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Regarding my previous question, I made a test with this photodiode with an attenuated(attenuation is unknown) 1550nm pulsed laser where it has 1ns pulse width and 1kHz rep rate. The circuit I used is as follows coupled to 39pF/10MegOhm terminated oscilloscope probe:

enter image description here

And in oscilloscope I obtain the oscilloscope waveform:

enter image description here

The peak in the above pulse waveform is around 235mV.

Now by using this data I want to estimate the optical power seen by the photodetector.

I wanted to find the current and convert it to power by using the 0.85A/W parameter. I basically was dividing the peak voltage to resistor 235mV by (Rload//Rscope). So first I though the photo diode current is 0.235mA.

But then when I made simulation considering the photodiode model I get much more different result(due to Cj).

Here is using the diode data from the specs:

enter image description here

In this case, I match the experimental data only if I set the pulse current peak to 800mA:

enter image description here

So I'm very much confused since there's huge difference between these two currents. And the max reverse current in datasheet is given 10mA and still the diode works. Which of these two more realistic to estimate the input optical power seen by the photodiode?

Extra info:

I also made the same measurement with 50 Ohm scope load: enter image description here

And the scope shows the following waveform:

enter image description here

where the peak is around 396mV

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  • \$\begingroup\$ Or should I integrate the current waveform to relate it to the total power delivered per pulse? But I was looking for peak power not the exceed the datasheet max. \$\endgroup\$
    – floppy380
    Commented Dec 21, 2023 at 18:40
  • \$\begingroup\$ You won't be able to measure the peak power of a 1 ns pulse using a 600 ns fall time detector, at least not directly. The fall time is far too slow, so it will give you an average. You could however calculate it easily enough once you know the pulse energy. \$\endgroup\$ Commented Dec 21, 2023 at 18:44
  • \$\begingroup\$ 2nd 'scope measurement @ 50 ohm load has leading-edge ringing - without ringing, it peaks around 250 mV. Now compare that with 1st measurement across 980 ohm load, which also peaks @ 250 mV. These two measurements don't jive. Take a close look at that leading edge...I suspect it is a linear ramp, up to that 250mV peak. A possible cause is photodiode capacitance effectively integrating that short optical pulse. \$\endgroup\$
    – glen_geek
    Commented Dec 21, 2023 at 21:29
  • \$\begingroup\$ @glen_geek Thats true theres ringing in 50 ohm case which i used bnc with crocodile terminals to a lab scope lecroy. Ringing might be due to not using proobe. And the scope was set to 50Ohm. In the first case however I used this probe farnell.com/datasheets/2238502.pdf Tpp1000 and the moment I plugged in to lecroy scope 50 Ohm choice disappeared. So I took it as 10Meg which is probe impedance. Can that be its 10X and the first one I plot is actually 10 times larger voltage? \$\endgroup\$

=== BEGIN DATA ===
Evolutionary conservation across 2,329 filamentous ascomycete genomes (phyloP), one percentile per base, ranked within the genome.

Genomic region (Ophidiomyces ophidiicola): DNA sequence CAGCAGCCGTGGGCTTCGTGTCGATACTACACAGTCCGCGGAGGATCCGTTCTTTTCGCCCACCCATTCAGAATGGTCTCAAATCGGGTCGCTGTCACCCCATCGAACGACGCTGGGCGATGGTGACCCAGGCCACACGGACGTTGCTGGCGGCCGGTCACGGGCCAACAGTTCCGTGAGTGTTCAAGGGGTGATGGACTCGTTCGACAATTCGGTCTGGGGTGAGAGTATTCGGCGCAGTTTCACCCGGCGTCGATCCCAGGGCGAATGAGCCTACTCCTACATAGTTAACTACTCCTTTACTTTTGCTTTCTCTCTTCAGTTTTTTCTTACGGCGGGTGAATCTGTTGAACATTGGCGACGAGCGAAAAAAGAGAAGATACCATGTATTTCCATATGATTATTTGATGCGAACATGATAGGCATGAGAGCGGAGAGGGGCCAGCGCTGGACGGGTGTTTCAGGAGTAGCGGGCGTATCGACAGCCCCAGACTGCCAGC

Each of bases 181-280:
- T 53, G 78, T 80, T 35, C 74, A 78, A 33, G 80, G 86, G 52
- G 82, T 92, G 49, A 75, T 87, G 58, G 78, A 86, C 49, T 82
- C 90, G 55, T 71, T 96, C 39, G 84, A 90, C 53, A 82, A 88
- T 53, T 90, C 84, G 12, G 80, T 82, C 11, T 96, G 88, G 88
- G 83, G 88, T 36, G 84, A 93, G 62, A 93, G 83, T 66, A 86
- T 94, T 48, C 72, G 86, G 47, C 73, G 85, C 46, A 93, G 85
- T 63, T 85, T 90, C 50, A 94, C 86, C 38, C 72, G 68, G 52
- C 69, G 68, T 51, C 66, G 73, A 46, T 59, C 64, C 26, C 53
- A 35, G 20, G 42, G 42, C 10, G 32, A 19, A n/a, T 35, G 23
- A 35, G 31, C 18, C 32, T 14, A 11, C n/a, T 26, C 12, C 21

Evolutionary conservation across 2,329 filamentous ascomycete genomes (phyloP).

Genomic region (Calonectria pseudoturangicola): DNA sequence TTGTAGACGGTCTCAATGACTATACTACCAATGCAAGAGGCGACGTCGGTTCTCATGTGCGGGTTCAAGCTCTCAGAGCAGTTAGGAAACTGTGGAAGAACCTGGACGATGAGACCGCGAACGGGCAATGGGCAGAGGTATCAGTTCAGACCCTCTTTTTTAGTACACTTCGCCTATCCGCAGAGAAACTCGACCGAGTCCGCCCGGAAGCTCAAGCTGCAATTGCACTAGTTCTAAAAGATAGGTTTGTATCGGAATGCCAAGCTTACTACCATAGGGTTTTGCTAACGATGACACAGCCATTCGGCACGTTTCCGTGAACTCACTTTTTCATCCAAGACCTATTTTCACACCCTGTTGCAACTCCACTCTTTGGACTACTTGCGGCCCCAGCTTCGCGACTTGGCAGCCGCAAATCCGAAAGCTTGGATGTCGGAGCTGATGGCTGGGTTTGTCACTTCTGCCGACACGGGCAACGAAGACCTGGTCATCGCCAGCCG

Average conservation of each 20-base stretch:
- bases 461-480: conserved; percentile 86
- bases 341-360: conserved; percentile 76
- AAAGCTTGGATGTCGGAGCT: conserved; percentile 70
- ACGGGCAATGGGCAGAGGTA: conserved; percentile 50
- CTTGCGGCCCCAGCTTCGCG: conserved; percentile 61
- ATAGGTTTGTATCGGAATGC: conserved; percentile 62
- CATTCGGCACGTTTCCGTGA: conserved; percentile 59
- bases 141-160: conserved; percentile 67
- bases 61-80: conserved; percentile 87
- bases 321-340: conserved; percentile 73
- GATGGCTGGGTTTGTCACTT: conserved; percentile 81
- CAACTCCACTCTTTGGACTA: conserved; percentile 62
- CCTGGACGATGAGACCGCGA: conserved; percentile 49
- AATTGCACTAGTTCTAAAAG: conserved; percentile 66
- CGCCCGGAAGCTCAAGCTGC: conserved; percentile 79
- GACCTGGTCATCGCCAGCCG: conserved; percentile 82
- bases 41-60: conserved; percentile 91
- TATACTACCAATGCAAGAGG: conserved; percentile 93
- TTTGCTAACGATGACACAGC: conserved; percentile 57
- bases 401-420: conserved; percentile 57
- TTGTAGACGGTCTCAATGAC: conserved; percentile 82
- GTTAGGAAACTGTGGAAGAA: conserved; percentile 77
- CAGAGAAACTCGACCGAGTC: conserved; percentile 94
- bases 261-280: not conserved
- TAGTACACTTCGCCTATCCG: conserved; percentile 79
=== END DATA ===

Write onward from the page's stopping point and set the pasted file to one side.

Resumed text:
– floppy380
    Commented Dec 21, 2023 at 22:19
  • \$\begingroup\$ But it if was 2V, the current would be around 2mA that means there would be 2V voltage drop across the Rs and the voltage at cathode would be 0.6V and anode 2V which doesnt make sense :(( \$\endgroup\$
    – floppy380
    Commented Dec 21, 2023 at 22:29

2 Answers 2

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How to estimate the optical power given the scope reading for this scenario

You don't have to estimate anything, you're directly measuring it. You are measuring the voltage produced by a photocurrent across a 980 Ohm resistor. Using Ohm's law, your current is I = V/R = V/980 ohms. Since you get 0.85A/W, your power is 0.85I = 0.85/980V or 867 microwatts per volt.

You can integrate those measurements to get energy per pulse or average it over time to get average power. You can't get peak power since your photodiode is too slow, although if you know the pulse duration and you measure the pulse energy, you can can calculate the approximate peak power by dividing.

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The peak doesn't measure the peak current. The photocurrent charges the junction capacitance, changing the detector bias. That charge then bleeds away through your load resistor.

The charge is just CV, (5 nF)(235 mV), 1.2 nC. Divide by 0.85 A/W, get 1.4 nJ/pulse.

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  • \$\begingroup\$ How can we estimate the optical pulse energy or average power by using the scope data in my question? Also knowing the repetition rate and optical pulse width. \$\endgroup\$
    – floppy380
    Commented Dec 22, 2023 at 2:16
  • \$\begingroup\$ Read the answer: it gives the optical pulse energy, 1.4 nJ. \$\endgroup\$
    – John Doty
    Commented Dec 22, 2023 at 2:19
  • \$\begingroup\$ Oh so 1.4nJ per pulse and if the rep rate is 1kHz and pulse width is 1ns, so the optical average power is 1.4 micro Watt and the peak power estimate is 1.4W? Sorry I ask just to be sure I understand you. Going from total charge is interesting(I think it is because the diode is slow so we can do it) \$\endgroup\$
    – floppy380
    Commented Dec 22, 2023 at 2:25
  • \$\begingroup\$ Yes, Power is energy/time. \$\endgroup\$
    – John Doty
    Commented Dec 22, 2023 at 2:28
  • \$\begingroup\$ Ok very interesting; if these are correct the thing I need to know from the vendor if the detector can handle 1.4W peak power for 1ns duration. I also will run this in 3MHz rep rate so I need to know what is the max optical peak power for this diode which doesn't exceed the damage threshold. \$\endgroup\$
    – floppy380
    Commented Dec 22, 2023 at 2:38

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